My Name Is Tani . . . and I Believe in Miracles

My Name Is Tani . . . and I Believe in Miracles

The Amazing True Story of One Boy’s Journey from Refugee to Chess Champion

Tanitoluwa Adewumi, Kayode Adewumi, Oluwatoyin Adewumi, Craig Borlase

$14.99

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Description

A true story of sacrificing everything for family, living with nothing but hope, then sharing generously all they received to discover the greatest riches of all.  

 Tani Adewumi didn’t know what Boko Haram was or why they had threatened his family. All he knew was that when his parents told the family was going to America, Tani thought it was the start of a great adventure rather than an escape. In truth, his family’s journey to the United States was nothing short of miraculous—and the miracles were just beginning.

Tani’s father, Kayode, became a dishwasher and Uber driver while Tani’s mother, Oluwatoyin, cleaned buildings, while the family lived in a homeless shelter. Eight-year-old Tani jumped into his new life with courage and perseverance—and an unusual mind for chess. After joining the chess club in his public school, Tani practiced his game for hours in the evenings at the shelter. And less than a year after he learned to play, Tani won the New York State chess championship.

A young boy with an aptitude for chess?  Absolutely.  But if you ask Tani Adewumi, he will tell you he believes in miracles and one happened to him and his family. This story will inspire, delight, and challenge you to believe, too.


Author

Tanitoluwa Adewumi:

Tani Adewumi is the eight-year-old Nigerian-born boy who recently won the NY State Chess Championship after playing the game for only a year. Tani and his family’s story begins amidst Boko Haram’s reign of terror in their native country of Nigeria and takes them to a New York City homeless shelter, where they waited to be granted religious asylum. Tani’s father, who came from a royal Nigerian family, became a dishwasher and Uber driver to support his family. His mother, whose family owned the largest printing press in Nigeria and had been working at a bank for over a decade, trained to become a home-aid. So, when Tani asked to join the chess program at PS 116, which required a fee, it seemed unlikely. His mother wrote to the coach, who offered Tani a scholarship. Miracles led Tani and his family to New York. As Tani’s father puts it, “There are many times in my life where I thought this must be the miracle and yet, I did not know that the miracle had not yet begun.”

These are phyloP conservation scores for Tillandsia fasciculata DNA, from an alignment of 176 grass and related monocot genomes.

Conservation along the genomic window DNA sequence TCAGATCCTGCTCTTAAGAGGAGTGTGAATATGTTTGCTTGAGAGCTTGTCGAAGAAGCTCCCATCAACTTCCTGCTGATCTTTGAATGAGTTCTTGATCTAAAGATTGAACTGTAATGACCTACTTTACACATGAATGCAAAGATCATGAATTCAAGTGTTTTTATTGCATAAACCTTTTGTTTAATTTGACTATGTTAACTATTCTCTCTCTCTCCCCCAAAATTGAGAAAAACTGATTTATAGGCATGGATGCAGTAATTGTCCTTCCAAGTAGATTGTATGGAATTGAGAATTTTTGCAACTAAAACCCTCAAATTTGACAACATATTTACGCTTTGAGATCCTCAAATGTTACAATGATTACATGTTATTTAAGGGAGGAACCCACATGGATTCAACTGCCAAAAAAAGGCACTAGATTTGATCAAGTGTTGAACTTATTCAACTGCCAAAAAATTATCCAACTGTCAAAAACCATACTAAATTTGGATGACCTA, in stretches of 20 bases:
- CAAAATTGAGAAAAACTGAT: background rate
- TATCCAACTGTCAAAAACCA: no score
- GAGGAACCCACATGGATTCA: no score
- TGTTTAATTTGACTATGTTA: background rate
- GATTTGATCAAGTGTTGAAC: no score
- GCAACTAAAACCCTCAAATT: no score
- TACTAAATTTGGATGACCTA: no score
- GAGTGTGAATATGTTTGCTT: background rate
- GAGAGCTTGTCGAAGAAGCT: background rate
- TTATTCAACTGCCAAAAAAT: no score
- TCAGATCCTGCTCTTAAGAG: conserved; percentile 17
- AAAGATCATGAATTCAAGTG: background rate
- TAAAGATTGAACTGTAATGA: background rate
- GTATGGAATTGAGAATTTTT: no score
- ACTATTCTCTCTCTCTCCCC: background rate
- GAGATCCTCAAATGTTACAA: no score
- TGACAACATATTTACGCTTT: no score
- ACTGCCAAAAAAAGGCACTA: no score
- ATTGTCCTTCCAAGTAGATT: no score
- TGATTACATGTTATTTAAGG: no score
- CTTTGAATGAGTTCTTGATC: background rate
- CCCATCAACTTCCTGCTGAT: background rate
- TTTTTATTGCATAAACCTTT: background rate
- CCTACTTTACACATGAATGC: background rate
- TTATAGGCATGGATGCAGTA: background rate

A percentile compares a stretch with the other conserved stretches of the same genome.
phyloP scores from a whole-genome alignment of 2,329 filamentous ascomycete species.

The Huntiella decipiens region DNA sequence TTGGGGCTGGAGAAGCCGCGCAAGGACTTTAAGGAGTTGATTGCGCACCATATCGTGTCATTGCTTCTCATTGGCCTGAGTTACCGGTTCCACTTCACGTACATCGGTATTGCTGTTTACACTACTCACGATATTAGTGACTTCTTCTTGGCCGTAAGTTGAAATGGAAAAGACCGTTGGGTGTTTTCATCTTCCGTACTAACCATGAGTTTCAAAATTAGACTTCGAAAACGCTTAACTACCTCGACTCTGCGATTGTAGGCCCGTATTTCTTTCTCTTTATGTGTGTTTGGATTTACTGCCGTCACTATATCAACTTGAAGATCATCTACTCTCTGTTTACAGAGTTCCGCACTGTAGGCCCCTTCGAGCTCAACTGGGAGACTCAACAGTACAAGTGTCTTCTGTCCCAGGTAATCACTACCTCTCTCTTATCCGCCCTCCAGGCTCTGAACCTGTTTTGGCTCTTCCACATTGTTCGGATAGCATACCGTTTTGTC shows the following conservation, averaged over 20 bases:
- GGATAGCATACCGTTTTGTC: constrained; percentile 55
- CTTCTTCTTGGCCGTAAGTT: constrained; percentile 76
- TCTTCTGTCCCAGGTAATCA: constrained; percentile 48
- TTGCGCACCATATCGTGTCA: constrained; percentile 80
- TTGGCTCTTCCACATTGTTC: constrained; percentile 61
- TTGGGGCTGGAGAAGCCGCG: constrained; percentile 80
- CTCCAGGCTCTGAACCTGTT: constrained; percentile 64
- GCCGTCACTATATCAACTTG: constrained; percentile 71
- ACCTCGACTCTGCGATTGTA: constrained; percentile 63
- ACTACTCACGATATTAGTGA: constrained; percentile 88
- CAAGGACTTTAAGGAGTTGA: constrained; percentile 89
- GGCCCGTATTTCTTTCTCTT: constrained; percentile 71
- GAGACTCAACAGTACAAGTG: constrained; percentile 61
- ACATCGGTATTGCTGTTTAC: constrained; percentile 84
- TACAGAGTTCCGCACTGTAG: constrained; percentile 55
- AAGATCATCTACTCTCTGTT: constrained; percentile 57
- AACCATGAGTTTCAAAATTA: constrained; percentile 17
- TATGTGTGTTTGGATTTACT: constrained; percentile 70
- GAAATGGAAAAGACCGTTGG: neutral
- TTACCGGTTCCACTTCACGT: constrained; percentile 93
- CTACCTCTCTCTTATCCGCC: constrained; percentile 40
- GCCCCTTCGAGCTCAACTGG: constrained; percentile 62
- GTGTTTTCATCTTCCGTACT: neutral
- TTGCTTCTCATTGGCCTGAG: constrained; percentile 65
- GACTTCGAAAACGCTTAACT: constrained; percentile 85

Kayode Adewumi is the father of Tani, the eight-year-old Nigerian-born boy who recently won the New York State Chess Championship after playing the game for only a year. The Adewumi family’s story begins amidst Boko Haram’s reign of terror in their native country of Nigeria and takes them to a New York City homeless shelter, where they waited to be granted religious asylum. Kayode, who came from a royal Nigerian family, became a dishwasher and Uber driver to support his family. His wife, Oluwaytoyin, whose family owned the largest printing press in Nigeria and had been working at a bank for over a decade, trained to become a home-aid. So, when Tani asked to join the chess program at PS 116, which required a fee, it seemed unlikely. Oluwatoyin wrote to the coach, who offered Tani a scholarship. Miracles led Tani and his family to New York. As Kayode puts it, “There are many times in my life where I thought this must be the miracle, and yet I did not know that the miracle had not yet begun.”




Oluwatoyin Adewumi is mother of Tani, the eight-year-old Nigerian-born boy who recently won the New York State Chess Championship after playing the game for only a year. The Adewumi family’s story begins amidst Boko Haram’s reign of terror in their native country of Nigeria and takes them to a New York City homeless shelter, where they waited to be granted religious asylum. Oluwatoyin’s husband, Kayode,  who came from a royal Nigerian family, became a dishwasher and Uber driver to support his family. Oluwatoyin, whose family owned the largest printing press in Nigeria and had been working at a bank for over a decade, trained to become a home-aid. So, when Tani asked to join the chess program at PS 116, which required a fee, it seemed unlikely. Oluwatoyin wrote to the coach, who offered Tani a scholarship. Miracles led Tani and his family to New York. As Kayode puts it, “There are many times in my life where I thought this must be the miracle, and yet I did not know that the miracle had not yet begun.”




Craig Borlase (craigborlase.com) is a bestselling British author and collaborative writer of more than 45 books. He specializes in memoir, and his most recent book is the New York Times bestseller Finding Gobi with Dion Leonard.

 

 

 

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